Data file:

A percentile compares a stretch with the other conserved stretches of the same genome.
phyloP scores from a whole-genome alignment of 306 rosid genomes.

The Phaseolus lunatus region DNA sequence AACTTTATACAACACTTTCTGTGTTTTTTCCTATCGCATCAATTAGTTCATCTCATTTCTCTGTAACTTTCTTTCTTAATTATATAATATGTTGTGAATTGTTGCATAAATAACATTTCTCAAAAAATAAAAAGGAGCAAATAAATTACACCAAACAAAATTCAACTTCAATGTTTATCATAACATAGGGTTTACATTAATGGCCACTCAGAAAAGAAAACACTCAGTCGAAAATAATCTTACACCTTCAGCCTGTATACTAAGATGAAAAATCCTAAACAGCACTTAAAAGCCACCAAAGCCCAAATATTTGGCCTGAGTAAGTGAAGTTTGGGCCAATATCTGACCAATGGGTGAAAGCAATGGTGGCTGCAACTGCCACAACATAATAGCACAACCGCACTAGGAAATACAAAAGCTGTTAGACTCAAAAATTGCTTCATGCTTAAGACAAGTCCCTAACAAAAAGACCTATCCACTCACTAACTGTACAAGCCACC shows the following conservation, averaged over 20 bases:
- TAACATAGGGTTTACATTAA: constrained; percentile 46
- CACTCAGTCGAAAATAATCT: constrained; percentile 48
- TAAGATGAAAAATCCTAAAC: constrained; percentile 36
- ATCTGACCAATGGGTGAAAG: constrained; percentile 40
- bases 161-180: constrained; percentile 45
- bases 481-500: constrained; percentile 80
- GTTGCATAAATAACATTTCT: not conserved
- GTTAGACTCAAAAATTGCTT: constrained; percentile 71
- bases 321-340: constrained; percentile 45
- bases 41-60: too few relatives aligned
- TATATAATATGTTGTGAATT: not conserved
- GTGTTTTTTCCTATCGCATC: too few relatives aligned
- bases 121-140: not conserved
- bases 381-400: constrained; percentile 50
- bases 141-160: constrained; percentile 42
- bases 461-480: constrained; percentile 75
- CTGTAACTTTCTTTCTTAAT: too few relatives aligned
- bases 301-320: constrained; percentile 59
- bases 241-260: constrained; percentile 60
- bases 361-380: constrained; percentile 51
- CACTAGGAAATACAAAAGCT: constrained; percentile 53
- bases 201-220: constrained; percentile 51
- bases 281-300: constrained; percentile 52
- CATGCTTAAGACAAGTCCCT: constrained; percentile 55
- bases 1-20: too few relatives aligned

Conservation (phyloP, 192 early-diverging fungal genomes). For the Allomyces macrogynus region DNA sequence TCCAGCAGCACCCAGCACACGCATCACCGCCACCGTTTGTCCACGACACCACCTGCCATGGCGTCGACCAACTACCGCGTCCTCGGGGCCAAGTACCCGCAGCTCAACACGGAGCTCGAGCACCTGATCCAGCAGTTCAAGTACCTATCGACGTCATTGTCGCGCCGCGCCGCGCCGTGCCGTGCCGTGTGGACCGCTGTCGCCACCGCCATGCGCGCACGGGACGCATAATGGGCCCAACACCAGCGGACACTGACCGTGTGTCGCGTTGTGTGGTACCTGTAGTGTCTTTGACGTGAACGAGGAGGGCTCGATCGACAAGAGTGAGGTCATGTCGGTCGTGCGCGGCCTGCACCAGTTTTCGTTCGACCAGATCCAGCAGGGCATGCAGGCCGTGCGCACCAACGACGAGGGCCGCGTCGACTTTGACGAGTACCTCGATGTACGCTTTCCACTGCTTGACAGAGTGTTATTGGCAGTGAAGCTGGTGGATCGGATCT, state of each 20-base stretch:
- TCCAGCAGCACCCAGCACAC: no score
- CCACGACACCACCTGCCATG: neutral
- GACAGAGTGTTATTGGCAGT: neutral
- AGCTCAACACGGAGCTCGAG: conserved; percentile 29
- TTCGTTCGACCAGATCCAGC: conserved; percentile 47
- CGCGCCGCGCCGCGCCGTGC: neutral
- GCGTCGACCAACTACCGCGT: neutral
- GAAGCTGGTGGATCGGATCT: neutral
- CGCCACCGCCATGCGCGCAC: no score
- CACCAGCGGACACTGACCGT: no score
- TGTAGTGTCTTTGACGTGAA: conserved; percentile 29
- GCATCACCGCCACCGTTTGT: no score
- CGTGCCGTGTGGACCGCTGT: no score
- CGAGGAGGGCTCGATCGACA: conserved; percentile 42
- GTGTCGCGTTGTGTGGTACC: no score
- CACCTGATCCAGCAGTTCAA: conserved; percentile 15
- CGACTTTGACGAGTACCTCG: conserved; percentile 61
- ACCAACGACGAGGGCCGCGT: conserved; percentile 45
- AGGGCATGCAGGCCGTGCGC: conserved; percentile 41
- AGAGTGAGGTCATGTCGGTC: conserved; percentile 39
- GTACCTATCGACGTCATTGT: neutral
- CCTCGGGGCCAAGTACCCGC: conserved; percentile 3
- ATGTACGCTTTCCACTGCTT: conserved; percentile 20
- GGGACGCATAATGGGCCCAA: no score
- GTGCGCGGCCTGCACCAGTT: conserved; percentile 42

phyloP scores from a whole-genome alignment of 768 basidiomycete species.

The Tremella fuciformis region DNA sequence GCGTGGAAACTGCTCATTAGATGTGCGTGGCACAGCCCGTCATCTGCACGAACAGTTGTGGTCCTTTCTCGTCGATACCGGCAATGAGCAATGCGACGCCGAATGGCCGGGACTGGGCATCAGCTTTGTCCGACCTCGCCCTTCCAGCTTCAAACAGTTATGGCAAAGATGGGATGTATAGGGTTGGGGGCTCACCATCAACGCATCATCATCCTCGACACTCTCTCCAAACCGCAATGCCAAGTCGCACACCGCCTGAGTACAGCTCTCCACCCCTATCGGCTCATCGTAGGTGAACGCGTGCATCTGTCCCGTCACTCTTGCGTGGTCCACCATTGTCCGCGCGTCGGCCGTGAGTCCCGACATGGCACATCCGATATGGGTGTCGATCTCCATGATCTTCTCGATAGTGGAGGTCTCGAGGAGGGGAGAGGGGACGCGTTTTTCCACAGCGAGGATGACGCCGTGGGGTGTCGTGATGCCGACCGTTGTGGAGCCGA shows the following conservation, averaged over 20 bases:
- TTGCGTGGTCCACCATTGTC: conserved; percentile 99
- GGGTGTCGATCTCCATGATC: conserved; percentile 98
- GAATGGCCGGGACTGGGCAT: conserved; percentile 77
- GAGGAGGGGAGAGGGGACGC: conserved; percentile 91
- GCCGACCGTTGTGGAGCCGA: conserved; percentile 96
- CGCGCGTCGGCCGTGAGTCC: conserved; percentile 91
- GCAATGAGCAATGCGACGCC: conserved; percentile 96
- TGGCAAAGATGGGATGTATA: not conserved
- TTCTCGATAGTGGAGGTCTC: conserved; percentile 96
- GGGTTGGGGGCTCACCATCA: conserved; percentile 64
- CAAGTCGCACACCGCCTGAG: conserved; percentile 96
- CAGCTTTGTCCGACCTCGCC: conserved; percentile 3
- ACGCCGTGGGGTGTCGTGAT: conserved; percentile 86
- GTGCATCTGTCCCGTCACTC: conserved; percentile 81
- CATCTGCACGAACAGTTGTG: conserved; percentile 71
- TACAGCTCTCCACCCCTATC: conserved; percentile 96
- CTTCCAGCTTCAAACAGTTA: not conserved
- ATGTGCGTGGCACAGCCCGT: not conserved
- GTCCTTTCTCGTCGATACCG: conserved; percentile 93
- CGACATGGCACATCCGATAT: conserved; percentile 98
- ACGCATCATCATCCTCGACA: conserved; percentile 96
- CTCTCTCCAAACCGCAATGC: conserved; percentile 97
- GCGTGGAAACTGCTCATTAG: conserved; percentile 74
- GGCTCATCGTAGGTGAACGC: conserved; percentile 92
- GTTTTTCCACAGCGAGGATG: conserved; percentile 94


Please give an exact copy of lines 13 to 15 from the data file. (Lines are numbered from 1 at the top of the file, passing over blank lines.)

- bases 41-60: too few relatives aligned
- TATATAATATGTTGTGAATT: not conserved
- GTGTTTTTTCCTATCGCATC: too few relatives aligned